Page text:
Why I Vote: Politics & Legacy
When I was a young girl, I sat shyly at the top of our winding staircase at home, looking over into our living room in Grande Prairie, Alberta. A man of great stature and with kind eyes was sitting on the couch in our living room with my dad and uncle. It was late, and I thought it was so amazing he was in our house.
This man was Paul Martin, then on tour campaigning to become the Prime Minister of Canada in 2003. And there he was in our living room.
I don't know exactly why writing this piece is causing me to cry, but I have a deeply rooted sense of responsibility to share with you why my vote means so much to me as a 25-year-old first-generation Canadian.
My dad came to Canada in July 1974. The day after he arrived, he started working for the Proctor and Gamble pulp mill just outside of Grande Prairie. He lived with my uncle, and a number of others. His coworkers often complained that on his lunch break he wouldn't mingle with them because he was too busy singing Bollywood songs at the top of his lungs in his buncher.
My mother came to Canada after having an arranged marriage with my dad. A few years after getting to Canada, my dad and uncle tasked her with running East Side Grocery and Liquor, our convenience store that they bought after years of running their own logging trucks. My mom had no experience in business, and had never done a deposit at the bank before for a store. But she figured it out day by day.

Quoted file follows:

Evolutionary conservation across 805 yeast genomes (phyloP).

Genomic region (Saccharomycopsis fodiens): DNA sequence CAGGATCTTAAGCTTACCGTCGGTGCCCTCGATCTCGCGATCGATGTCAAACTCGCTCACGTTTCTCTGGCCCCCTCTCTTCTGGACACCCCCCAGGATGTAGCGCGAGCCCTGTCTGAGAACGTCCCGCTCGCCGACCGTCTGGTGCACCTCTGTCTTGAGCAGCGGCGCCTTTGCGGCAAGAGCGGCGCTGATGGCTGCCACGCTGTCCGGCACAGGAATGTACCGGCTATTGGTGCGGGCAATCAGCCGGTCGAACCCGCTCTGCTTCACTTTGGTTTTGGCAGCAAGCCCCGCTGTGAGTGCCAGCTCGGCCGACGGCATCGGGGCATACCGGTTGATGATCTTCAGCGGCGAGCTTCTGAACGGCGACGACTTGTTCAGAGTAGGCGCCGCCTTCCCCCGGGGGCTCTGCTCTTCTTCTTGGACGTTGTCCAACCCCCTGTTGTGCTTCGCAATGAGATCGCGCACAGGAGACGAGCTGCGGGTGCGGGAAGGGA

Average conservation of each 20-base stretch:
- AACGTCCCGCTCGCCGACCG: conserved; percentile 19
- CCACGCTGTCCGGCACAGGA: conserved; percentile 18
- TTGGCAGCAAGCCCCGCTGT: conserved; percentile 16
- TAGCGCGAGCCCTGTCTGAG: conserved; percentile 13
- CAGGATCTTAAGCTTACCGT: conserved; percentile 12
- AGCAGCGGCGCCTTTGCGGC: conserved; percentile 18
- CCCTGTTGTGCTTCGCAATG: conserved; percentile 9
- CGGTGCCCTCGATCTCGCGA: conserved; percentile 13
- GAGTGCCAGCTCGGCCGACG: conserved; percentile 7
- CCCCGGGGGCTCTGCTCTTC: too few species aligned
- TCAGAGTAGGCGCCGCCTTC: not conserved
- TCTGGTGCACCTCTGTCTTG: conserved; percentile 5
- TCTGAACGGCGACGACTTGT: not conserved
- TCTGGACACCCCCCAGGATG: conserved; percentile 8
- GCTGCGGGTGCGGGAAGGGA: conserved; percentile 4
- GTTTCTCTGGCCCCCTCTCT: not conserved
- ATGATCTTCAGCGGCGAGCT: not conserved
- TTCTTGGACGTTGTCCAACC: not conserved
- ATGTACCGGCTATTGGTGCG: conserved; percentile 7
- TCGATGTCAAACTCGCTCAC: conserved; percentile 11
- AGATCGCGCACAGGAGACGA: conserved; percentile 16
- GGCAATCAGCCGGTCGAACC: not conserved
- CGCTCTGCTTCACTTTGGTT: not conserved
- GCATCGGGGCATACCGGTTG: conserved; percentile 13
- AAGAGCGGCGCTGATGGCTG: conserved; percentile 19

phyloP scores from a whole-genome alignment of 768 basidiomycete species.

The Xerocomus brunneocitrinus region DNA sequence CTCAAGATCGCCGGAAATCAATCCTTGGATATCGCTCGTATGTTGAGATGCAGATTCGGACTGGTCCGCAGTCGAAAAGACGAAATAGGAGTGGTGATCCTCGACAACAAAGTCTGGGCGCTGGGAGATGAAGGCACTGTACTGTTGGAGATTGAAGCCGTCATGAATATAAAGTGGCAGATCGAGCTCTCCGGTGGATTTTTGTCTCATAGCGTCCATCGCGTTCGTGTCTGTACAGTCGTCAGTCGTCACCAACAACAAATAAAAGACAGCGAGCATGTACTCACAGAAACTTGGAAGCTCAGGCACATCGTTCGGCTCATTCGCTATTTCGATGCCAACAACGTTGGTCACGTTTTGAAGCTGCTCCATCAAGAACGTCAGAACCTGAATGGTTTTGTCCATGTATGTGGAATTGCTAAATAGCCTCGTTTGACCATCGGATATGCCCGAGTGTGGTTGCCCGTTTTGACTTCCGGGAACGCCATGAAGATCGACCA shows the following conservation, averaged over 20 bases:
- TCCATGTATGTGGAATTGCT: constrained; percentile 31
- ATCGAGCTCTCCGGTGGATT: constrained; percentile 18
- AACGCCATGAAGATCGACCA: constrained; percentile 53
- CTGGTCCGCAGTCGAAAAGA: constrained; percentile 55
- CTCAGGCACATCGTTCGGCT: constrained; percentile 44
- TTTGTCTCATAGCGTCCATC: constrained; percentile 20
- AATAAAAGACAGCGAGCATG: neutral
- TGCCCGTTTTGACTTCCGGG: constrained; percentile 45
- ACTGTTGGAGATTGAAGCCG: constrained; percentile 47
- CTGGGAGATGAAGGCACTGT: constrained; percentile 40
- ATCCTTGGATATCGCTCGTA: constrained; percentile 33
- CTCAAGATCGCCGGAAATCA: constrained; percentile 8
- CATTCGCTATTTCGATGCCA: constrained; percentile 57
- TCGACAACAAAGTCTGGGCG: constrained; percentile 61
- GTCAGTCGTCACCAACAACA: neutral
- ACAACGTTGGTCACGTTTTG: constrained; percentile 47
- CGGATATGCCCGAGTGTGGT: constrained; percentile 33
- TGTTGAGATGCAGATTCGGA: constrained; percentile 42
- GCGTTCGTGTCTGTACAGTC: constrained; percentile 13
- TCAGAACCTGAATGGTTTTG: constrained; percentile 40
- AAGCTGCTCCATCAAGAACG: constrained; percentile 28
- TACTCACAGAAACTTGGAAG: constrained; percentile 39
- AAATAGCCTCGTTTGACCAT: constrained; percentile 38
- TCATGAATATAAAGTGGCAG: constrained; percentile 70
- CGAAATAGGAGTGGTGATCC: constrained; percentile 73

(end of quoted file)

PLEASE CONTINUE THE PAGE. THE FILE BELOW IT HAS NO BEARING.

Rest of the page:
Everyday since, they have instilled in me a passion for life, a commitment to hard work, and a pride in being Canadian.
My dad and uncle came to Canada because of the Multiculturalism Act created by Prime Minister Pierre Elliot Trudeau, and they stay committed to the party even though we live in the Conservative heart of the country. So much so that we've hosted Prime Ministers and high-level politicians throughout the years, giving me a connection to politics I am so beyond grateful for.
As a kid, I would ride in my dad's truck as we would pick people up from work and take them to the polling stations and back again. I was asked to leave a polling station when I was in middle-school because I was wearing a shirt in support of my Liberal candidate, and this was way before I could even vote! I also visited local farmers and heard their concerns as a youth reporter with Sheila Copps when she made her bid for Liberal Party Leader many years ago.
I'm Liberal because the core values of the party are what raised me. I am a Liberal because without the actions of this party, I would not be here acting with the independence and freedom afforded to me by being born in Canada, and having the freedoms we've been afforded by the Canadian Charter of Rights and Freedoms.
A few months ago, I was grateful to organize a meeting for my parents to meet Liberal Party Leader, Justin Trudeau in Ottawa. They were visiting for my birthday, and it was a gift I could give to them for everything they've given me in my life. It was one of my proudest moments. Seeing my dad's face after we left, and having him look at me with pride that he was able to share with the potential future Prime Minister of Canada and Pierre Elliot Trudeau's son, his concerns about soft-wood lumber, and the foreign-workers program meant the world. In that moment I was showered in my Canadian pride.